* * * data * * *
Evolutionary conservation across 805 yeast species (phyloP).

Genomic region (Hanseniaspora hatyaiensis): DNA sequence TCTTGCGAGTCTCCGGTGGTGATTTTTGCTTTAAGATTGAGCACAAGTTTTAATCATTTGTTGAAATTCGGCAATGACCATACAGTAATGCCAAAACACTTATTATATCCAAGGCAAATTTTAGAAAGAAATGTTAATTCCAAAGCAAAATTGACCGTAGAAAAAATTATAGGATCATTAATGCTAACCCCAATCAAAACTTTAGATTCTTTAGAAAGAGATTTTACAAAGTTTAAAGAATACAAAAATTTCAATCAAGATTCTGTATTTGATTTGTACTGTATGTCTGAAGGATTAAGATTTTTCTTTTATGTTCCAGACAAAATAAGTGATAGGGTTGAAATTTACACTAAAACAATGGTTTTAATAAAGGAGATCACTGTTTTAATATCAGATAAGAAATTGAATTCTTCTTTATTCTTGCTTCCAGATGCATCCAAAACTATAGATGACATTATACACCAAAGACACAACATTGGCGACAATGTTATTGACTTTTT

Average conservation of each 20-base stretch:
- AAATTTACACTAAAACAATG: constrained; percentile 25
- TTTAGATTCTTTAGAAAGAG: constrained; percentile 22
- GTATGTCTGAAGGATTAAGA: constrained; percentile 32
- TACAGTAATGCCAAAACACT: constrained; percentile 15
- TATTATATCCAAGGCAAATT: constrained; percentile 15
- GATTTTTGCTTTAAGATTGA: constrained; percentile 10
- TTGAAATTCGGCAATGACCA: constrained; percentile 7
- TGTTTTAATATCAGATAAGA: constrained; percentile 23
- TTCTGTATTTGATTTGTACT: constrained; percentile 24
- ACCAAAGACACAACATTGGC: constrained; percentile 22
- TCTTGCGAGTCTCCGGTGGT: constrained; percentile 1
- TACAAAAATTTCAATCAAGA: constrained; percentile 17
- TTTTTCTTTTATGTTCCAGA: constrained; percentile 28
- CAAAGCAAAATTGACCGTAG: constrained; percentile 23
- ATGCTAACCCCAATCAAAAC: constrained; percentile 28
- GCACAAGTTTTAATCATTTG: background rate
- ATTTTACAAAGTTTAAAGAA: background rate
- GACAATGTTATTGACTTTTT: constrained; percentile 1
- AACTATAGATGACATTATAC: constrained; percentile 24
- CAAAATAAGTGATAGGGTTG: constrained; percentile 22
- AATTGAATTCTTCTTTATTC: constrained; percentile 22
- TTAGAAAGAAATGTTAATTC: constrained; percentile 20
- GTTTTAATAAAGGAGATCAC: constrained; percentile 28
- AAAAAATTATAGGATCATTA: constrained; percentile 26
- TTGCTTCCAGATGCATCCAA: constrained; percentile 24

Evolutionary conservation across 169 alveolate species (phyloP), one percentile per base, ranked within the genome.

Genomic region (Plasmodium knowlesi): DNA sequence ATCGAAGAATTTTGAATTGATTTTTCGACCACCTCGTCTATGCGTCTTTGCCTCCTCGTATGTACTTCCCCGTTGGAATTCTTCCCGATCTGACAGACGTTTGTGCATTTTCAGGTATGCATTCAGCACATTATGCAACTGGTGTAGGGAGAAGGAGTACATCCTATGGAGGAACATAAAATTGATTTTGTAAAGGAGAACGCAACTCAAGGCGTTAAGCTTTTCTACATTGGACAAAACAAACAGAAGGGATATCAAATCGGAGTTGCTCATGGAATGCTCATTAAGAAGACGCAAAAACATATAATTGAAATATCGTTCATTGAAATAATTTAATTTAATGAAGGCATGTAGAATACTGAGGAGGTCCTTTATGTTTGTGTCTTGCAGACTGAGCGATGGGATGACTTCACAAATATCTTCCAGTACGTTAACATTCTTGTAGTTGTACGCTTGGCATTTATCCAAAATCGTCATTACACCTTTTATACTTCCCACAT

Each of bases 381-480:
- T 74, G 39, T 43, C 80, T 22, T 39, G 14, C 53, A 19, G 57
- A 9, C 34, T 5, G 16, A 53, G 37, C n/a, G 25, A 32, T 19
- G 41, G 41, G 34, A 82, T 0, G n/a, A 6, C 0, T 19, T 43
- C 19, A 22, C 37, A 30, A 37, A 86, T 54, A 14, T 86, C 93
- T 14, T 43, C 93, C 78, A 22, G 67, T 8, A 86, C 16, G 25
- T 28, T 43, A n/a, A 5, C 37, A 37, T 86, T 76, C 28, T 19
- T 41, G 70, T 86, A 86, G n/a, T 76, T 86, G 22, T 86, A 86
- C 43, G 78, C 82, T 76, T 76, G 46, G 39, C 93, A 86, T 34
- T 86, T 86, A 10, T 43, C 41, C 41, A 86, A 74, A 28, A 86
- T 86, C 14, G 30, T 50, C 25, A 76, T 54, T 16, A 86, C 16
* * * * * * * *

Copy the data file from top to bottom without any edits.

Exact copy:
Evolutionary conservation across 805 yeast species (phyloP).

Genomic region (Hanseniaspora hatyaiensis): DNA sequence TCTTGCGAGTCTCCGGTGGTGATTTTTGCTTTAAGATTGAGCACAAGTTTTAATCATTTGTTGAAATTCGGCAATGACCATACAGTAATGCCAAAACACTTATTATATCCAAGGCAAATTTTAGAAAGAAATGTTAATTCCAAAGCAAAATTGACCGTAGAAAAAATTATAGGATCATTAATGCTAACCCCAATCAAAACTTTAGATTCTTTAGAAAGAGATTTTACAAAGTTTAAAGAATACAAAAATTTCAATCAAGATTCTGTATTTGATTTGTACTGTATGTCTGAAGGATTAAGATTTTTCTTTTATGTTCCAGACAAAATAAGTGATAGGGTTGAAATTTACACTAAAACAATGGTTTTAATAAAGGAGATCACTGTTTTAATATCAGATAAGAAATTGAATTCTTCTTTATTCTTGCTTCCAGATGCATCCAAAACTATAGATGACATTATACACCAAAGACACAACATTGGCGACAATGTTATTGACTTTTT

Average conservation of each 20-base stretch:
- AAATTTACACTAAAACAATG: constrained; percentile 25
- TTTAGATTCTTTAGAAAGAG: constrained; percentile 22
- GTATGTCTGAAGGATTAAGA: constrained; percentile 32
- TACAGTAATGCCAAAACACT: constrained; percentile 15
- TATTATATCCAAGGCAAATT: constrained; percentile 15
- GATTTTTGCTTTAAGATTGA: constrained; percentile 10
- TTGAAATTCGGCAATGACCA: constrained; percentile 7
- TGTTTTAATATCAGATAAGA: constrained; percentile 23
- TTCTGTATTTGATTTGTACT: constrained; percentile 24
- ACCAAAGACACAACATTGGC: constrained; percentile 22
- TCTTGCGAGTCTCCGGTGGT: constrained; percentile 1
- TACAAAAATTTCAATCAAGA: constrained; percentile 17
- TTTTTCTTTTATGTTCCAGA: constrained; percentile 28
- CAAAGCAAAATTGACCGTAG: constrained; percentile 23
- ATGCTAACCCCAATCAAAAC: constrained; percentile 28
- GCACAAGTTTTAATCATTTG: background rate
- ATTTTACAAAGTTTAAAGAA: background rate
- GACAATGTTATTGACTTTTT: constrained; percentile 1
- AACTATAGATGACATTATAC: constrained; percentile 24
- CAAAATAAGTGATAGGGTTG: constrained; percentile 22
- AATTGAATTCTTCTTTATTC: constrained; percentile 22
- TTAGAAAGAAATGTTAATTC: constrained; percentile 20
- GTTTTAATAAAGGAGATCAC: constrained; percentile 28
- AAAAAATTATAGGATCATTA: constrained; percentile 26
- TTGCTTCCAGATGCATCCAA: constrained; percentile 24

Evolutionary conservation across 169 alveolate species (phyloP), one percentile per base, ranked within the genome.

Genomic region (Plasmodium knowlesi): DNA sequence ATCGAAGAATTTTGAATTGATTTTTCGACCACCTCGTCTATGCGTCTTTGCCTCCTCGTATGTACTTCCCCGTTGGAATTCTTCCCGATCTGACAGACGTTTGTGCATTTTCAGGTATGCATTCAGCACATTATGCAACTGGTGTAGGGAGAAGGAGTACATCCTATGGAGGAACATAAAATTGATTTTGTAAAGGAGAACGCAACTCAAGGCGTTAAGCTTTTCTACATTGGACAAAACAAACAGAAGGGATATCAAATCGGAGTTGCTCATGGAATGCTCATTAAGAAGACGCAAAAACATATAATTGAAATATCGTTCATTGAAATAATTTAATTTAATGAAGGCATGTAGAATACTGAGGAGGTCCTTTATGTTTGTGTCTTGCAGACTGAGCGATGGGATGACTTCACAAATATCTTCCAGTACGTTAACATTCTTGTAGTTGTACGCTTGGCATTTATCCAAAATCGTCATTACACCTTTTATACTTCCCACAT

Each of bases 381-480:
- T 74, G 39, T 43, C 80, T 22, T 39, G 14, C 53, A 19, G 57
- A 9, C 34, T 5, G 16, A 53, G 37, C n/a, G 25, A 32, T 19
- G 41, G 41, G 34, A 82, T 0, G n/a, A 6, C 0, T 19, T 43
- C 19, A 22, C 37, A 30, A 37, A 86, T 54, A 14, T 86, C 93
- T 14, T 43, C 93, C 78, A 22, G 67, T 8, A 86, C 16, G 25
- T 28, T 43, A n/a, A 5, C 37, A 37, T 86, T 76, C 28, T 19
- T 41, G 70, T 86, A 86, G n/a, T 76, T 86, G 22, T 86, A 86
- C 43, G 78, C 82, T 76, T 76, G 46, G 39, C 93, A 86, T 34
- T 86, T 86, A 10, T 43, C 41, C 41, A 86, A 74, A 28, A 86
- T 86, C 14, G 30, T 50, C 25, A 76, T 54, T 16, A 86, C 16